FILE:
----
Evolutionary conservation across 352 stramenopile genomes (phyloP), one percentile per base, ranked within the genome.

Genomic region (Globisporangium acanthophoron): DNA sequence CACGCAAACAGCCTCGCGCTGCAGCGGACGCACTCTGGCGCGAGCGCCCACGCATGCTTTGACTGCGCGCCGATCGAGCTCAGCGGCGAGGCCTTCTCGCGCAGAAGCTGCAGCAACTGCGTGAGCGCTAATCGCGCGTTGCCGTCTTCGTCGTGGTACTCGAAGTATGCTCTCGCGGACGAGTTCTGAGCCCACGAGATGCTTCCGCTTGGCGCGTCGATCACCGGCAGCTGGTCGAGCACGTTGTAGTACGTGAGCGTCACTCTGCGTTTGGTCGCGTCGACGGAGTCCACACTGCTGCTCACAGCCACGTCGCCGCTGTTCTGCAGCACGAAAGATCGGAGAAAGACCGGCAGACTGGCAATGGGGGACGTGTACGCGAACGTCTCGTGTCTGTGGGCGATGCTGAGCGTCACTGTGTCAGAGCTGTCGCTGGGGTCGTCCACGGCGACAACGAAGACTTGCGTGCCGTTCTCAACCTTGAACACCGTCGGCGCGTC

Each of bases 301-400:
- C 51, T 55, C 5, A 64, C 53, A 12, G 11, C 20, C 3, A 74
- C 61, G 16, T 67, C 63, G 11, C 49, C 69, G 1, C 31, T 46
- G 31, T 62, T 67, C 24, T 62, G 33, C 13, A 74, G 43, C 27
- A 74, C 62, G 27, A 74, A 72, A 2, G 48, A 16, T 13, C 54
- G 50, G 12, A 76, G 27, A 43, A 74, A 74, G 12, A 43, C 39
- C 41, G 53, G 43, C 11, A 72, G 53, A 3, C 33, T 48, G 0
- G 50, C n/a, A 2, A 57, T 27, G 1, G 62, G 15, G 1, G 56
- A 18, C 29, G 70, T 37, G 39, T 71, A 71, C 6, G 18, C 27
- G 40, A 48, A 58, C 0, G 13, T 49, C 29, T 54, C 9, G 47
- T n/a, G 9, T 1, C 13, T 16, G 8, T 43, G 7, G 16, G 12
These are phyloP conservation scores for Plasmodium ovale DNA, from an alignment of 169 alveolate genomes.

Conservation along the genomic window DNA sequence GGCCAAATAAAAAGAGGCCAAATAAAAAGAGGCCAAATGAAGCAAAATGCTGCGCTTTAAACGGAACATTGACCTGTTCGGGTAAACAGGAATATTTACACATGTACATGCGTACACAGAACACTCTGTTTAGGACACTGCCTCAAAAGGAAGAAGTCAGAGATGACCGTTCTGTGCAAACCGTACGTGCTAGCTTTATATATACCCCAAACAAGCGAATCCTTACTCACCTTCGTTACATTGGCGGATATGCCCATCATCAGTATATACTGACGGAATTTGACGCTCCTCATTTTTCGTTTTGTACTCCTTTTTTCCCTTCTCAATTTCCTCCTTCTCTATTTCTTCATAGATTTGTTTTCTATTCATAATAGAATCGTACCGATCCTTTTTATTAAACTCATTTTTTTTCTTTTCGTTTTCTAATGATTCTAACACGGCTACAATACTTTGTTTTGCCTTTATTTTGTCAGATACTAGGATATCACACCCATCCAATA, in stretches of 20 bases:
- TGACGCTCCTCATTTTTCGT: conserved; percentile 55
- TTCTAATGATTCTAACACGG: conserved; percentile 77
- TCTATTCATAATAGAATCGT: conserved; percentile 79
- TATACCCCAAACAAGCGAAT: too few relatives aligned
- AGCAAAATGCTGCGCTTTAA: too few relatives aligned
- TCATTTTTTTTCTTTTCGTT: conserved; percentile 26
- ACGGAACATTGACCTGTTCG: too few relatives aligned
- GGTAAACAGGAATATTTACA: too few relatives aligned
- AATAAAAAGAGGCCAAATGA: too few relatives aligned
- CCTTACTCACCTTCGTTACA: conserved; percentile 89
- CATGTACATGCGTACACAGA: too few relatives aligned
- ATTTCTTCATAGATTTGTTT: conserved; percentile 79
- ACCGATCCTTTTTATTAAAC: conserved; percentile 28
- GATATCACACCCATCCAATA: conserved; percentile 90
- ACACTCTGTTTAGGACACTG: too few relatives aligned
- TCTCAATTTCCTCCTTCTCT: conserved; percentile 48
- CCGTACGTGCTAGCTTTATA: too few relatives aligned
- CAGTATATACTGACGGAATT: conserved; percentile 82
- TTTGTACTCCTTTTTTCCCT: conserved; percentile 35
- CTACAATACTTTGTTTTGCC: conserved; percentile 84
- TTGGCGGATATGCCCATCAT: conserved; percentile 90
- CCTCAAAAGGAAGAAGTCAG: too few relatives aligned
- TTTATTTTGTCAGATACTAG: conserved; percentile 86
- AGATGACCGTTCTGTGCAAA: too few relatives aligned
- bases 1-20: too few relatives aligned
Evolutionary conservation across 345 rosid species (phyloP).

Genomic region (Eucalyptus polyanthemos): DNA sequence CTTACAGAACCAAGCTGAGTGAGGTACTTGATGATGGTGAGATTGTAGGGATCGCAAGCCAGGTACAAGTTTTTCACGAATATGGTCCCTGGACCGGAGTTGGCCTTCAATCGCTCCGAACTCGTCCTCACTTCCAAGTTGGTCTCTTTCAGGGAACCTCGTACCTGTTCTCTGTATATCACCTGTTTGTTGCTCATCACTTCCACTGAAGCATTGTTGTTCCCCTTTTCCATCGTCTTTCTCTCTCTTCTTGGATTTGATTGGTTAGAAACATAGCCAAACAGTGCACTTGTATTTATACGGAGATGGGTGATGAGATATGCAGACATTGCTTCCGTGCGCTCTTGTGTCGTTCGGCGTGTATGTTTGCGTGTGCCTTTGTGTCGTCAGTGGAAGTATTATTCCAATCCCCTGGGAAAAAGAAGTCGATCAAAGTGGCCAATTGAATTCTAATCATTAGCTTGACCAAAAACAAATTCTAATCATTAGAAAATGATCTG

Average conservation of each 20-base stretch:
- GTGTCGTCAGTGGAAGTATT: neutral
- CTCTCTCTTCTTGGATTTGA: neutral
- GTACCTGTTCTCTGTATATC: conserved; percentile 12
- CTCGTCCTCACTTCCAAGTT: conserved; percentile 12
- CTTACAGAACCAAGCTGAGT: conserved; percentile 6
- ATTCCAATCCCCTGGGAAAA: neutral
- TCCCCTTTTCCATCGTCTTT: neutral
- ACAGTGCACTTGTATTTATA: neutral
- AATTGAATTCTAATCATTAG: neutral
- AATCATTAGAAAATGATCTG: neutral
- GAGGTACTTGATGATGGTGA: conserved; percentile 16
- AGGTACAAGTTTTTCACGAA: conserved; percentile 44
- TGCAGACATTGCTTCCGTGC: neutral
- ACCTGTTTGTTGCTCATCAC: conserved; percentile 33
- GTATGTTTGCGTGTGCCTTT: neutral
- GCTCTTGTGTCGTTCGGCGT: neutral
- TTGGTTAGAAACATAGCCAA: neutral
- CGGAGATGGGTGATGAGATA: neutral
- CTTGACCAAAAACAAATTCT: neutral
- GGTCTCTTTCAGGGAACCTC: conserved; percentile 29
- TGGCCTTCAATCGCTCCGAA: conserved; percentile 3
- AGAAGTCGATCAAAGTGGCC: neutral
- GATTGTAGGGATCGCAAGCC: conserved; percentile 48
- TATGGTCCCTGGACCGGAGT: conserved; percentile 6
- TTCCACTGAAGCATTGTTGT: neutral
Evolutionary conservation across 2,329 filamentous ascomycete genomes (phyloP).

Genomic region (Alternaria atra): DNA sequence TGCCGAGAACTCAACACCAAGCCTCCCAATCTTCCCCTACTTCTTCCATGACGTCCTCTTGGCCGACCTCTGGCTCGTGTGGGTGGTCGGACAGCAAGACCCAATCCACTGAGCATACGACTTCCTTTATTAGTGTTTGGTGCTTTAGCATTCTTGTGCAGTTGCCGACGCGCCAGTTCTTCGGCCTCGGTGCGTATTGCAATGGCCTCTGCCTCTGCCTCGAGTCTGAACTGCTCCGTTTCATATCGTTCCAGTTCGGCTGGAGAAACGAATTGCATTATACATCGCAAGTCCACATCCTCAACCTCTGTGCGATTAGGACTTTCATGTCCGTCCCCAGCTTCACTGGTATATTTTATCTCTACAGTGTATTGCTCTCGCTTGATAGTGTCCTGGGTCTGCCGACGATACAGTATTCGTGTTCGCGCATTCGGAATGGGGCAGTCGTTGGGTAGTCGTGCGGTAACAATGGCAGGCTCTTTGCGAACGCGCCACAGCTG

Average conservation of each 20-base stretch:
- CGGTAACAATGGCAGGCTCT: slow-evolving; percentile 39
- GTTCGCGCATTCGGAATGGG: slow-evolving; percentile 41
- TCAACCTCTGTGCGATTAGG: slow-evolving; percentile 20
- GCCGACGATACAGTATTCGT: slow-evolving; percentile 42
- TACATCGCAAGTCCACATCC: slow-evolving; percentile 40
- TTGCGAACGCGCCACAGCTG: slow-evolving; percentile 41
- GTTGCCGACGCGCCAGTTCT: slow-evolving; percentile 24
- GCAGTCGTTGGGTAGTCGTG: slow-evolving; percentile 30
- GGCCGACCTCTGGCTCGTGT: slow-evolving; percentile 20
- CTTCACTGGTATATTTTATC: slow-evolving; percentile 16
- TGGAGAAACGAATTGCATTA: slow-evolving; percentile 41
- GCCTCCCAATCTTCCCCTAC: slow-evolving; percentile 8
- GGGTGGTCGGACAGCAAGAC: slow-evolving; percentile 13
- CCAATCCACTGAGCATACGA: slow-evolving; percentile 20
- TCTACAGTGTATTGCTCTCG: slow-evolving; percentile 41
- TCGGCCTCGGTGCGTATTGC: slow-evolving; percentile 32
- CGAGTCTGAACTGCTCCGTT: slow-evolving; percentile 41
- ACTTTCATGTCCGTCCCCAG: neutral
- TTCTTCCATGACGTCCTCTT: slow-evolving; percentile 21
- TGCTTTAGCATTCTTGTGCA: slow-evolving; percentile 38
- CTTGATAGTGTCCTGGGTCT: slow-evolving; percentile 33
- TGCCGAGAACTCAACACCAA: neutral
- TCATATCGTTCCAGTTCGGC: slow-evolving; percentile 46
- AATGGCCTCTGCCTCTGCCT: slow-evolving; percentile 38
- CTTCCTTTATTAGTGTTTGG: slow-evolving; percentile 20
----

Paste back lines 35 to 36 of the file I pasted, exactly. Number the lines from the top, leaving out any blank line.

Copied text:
- CTACAATACTTTGTTTTGCC: conserved; percentile 84
- TTGGCGGATATGCCCATCAT: conserved; percentile 90